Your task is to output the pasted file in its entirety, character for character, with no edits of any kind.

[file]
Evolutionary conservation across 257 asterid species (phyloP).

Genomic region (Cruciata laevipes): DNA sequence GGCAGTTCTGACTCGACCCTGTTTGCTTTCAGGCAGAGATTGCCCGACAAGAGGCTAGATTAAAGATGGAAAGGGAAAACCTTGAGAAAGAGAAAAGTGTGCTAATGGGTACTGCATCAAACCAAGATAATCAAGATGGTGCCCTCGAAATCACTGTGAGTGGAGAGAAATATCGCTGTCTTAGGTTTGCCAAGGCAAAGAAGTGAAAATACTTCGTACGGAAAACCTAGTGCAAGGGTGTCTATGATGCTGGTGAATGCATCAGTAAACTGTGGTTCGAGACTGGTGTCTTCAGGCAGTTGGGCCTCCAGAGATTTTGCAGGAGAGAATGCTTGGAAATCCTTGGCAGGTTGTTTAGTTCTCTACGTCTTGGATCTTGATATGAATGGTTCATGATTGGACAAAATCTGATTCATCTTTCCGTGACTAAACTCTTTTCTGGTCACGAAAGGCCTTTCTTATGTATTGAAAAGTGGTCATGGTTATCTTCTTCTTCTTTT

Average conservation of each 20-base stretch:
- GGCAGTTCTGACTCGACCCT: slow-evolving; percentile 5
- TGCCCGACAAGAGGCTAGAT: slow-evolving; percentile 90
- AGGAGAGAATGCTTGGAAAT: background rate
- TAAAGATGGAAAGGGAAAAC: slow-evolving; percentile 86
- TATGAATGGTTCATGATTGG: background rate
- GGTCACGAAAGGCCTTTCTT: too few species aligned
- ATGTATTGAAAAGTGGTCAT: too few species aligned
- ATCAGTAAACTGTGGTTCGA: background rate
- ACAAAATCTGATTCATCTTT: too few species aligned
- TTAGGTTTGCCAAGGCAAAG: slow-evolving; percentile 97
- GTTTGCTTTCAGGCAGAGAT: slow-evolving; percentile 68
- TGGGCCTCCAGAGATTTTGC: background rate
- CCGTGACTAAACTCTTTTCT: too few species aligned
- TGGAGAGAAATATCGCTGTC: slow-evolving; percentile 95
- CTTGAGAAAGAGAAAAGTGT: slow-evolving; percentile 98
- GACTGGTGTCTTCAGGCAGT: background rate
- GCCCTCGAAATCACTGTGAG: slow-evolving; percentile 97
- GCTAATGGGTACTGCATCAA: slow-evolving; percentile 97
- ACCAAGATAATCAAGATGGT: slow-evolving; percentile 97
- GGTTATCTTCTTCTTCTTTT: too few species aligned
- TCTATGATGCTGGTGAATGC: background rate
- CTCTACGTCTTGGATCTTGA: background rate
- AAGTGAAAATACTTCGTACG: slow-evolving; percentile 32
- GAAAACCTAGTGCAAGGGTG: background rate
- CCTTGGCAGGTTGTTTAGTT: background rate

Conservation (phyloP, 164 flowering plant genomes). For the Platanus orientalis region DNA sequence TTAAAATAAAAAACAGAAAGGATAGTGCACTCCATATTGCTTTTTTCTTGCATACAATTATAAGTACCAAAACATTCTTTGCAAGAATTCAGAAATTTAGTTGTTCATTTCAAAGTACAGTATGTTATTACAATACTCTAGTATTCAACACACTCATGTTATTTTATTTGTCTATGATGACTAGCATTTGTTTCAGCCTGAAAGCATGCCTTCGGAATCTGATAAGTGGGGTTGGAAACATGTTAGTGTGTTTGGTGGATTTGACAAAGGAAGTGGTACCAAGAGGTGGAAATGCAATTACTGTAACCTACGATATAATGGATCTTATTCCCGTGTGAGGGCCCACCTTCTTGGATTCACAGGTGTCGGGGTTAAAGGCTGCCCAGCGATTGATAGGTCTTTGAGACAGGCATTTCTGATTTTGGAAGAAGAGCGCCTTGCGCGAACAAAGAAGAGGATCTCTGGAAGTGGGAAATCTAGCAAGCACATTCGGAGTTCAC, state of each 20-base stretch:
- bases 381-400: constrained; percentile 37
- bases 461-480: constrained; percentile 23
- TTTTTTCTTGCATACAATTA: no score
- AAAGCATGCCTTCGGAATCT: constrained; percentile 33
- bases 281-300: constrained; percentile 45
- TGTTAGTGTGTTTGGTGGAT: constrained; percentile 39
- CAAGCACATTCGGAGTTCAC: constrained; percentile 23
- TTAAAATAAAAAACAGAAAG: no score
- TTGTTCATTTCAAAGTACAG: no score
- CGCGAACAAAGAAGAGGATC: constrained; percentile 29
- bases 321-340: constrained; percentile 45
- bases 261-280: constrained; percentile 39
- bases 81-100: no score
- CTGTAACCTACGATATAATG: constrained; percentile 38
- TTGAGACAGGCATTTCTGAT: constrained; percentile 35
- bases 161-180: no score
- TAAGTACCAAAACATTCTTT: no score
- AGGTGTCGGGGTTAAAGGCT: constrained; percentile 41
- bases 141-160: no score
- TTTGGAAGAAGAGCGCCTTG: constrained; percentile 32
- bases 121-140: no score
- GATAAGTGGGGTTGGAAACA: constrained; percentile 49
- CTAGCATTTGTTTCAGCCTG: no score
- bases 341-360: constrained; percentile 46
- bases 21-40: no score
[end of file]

Evolutionary conservation across 257 asterid species (phyloP).

Genomic region (Cruciata laevipes): DNA sequence GGCAGTTCTGACTCGACCCTGTTTGCTTTCAGGCAGAGATTGCCCGACAAGAGGCTAGATTAAAGATGGAAAGGGAAAACCTTGAGAAAGAGAAAAGTGTGCTAATGGGTACTGCATCAAACCAAGATAATCAAGATGGTGCCCTCGAAATCACTGTGAGTGGAGAGAAATATCGCTGTCTTAGGTTTGCCAAGGCAAAGAAGTGAAAATACTTCGTACGGAAAACCTAGTGCAAGGGTGTCTATGATGCTGGTGAATGCATCAGTAAACTGTGGTTCGAGACTGGTGTCTTCAGGCAGTTGGGCCTCCAGAGATTTTGCAGGAGAGAATGCTTGGAAATCCTTGGCAGGTTGTTTAGTTCTCTACGTCTTGGATCTTGATATGAATGGTTCATGATTGGACAAAATCTGATTCATCTTTCCGTGACTAAACTCTTTTCTGGTCACGAAAGGCCTTTCTTATGTATTGAAAAGTGGTCATGGTTATCTTCTTCTTCTTTT

Average conservation of each 20-base stretch:
- GGCAGTTCTGACTCGACCCT: slow-evolving; percentile 5
- TGCCCGACAAGAGGCTAGAT: slow-evolving; percentile 90
- AGGAGAGAATGCTTGGAAAT: background rate
- TAAAGATGGAAAGGGAAAAC: slow-evolving; percentile 86
- TATGAATGGTTCATGATTGG: background rate
- GGTCACGAAAGGCCTTTCTT: too few species aligned
- ATGTATTGAAAAGTGGTCAT: too few species aligned
- ATCAGTAAACTGTGGTTCGA: background rate
- ACAAAATCTGATTCATCTTT: too few species aligned
- TTAGGTTTGCCAAGGCAAAG: slow-evolving; percentile 97
- GTTTGCTTTCAGGCAGAGAT: slow-evolving; percentile 68
- TGGGCCTCCAGAGATTTTGC: background rate
- CCGTGACTAAACTCTTTTCT: too few species aligned
- TGGAGAGAAATATCGCTGTC: slow-evolving; percentile 95
- CTTGAGAAAGAGAAAAGTGT: slow-evolving; percentile 98
- GACTGGTGTCTTCAGGCAGT: background rate
- GCCCTCGAAATCACTGTGAG: slow-evolving; percentile 97
- GCTAATGGGTACTGCATCAA: slow-evolving; percentile 97
- ACCAAGATAATCAAGATGGT: slow-evolving; percentile 97
- GGTTATCTTCTTCTTCTTTT: too few species aligned
- TCTATGATGCTGGTGAATGC: background rate
- CTCTACGTCTTGGATCTTGA: background rate
- AAGTGAAAATACTTCGTACG: slow-evolving; percentile 32
- GAAAACCTAGTGCAAGGGTG: background rate
- CCTTGGCAGGTTGTTTAGTT: background rate

Conservation (phyloP, 164 flowering plant genomes). For the Platanus orientalis region DNA sequence TTAAAATAAAAAACAGAAAGGATAGTGCACTCCATATTGCTTTTTTCTTGCATACAATTATAAGTACCAAAACATTCTTTGCAAGAATTCAGAAATTTAGTTGTTCATTTCAAAGTACAGTATGTTATTACAATACTCTAGTATTCAACACACTCATGTTATTTTATTTGTCTATGATGACTAGCATTTGTTTCAGCCTGAAAGCATGCCTTCGGAATCTGATAAGTGGGGTTGGAAACATGTTAGTGTGTTTGGTGGATTTGACAAAGGAAGTGGTACCAAGAGGTGGAAATGCAATTACTGTAACCTACGATATAATGGATCTTATTCCCGTGTGAGGGCCCACCTTCTTGGATTCACAGGTGTCGGGGTTAAAGGCTGCCCAGCGATTGATAGGTCTTTGAGACAGGCATTTCTGATTTTGGAAGAAGAGCGCCTTGCGCGAACAAAGAAGAGGATCTCTGGAAGTGGGAAATCTAGCAAGCACATTCGGAGTTCAC, state of each 20-base stretch:
- bases 381-400: constrained; percentile 37
- bases 461-480: constrained; percentile 23
- TTTTTTCTTGCATACAATTA: no score
- AAAGCATGCCTTCGGAATCT: constrained; percentile 33
- bases 281-300: constrained; percentile 45
- TGTTAGTGTGTTTGGTGGAT: constrained; percentile 39
- CAAGCACATTCGGAGTTCAC: constrained; percentile 23
- TTAAAATAAAAAACAGAAAG: no score
- TTGTTCATTTCAAAGTACAG: no score
- CGCGAACAAAGAAGAGGATC: constrained; percentile 29
- bases 321-340: constrained; percentile 45
- bases 261-280: constrained; percentile 39
- bases 81-100: no score
- CTGTAACCTACGATATAATG: constrained; percentile 38
- TTGAGACAGGCATTTCTGAT: constrained; percentile 35
- bases 161-180: no score
- TAAGTACCAAAACATTCTTT: no score
- AGGTGTCGGGGTTAAAGGCT: constrained; percentile 41
- bases 141-160: no score
- TTTGGAAGAAGAGCGCCTTG: constrained; percentile 32
- bases 121-140: no score
- GATAAGTGGGGTTGGAAACA: constrained; percentile 49
- CTAGCATTTGTTTCAGCCTG: no score
- bases 341-360: constrained; percentile 46
- bases 21-40: no score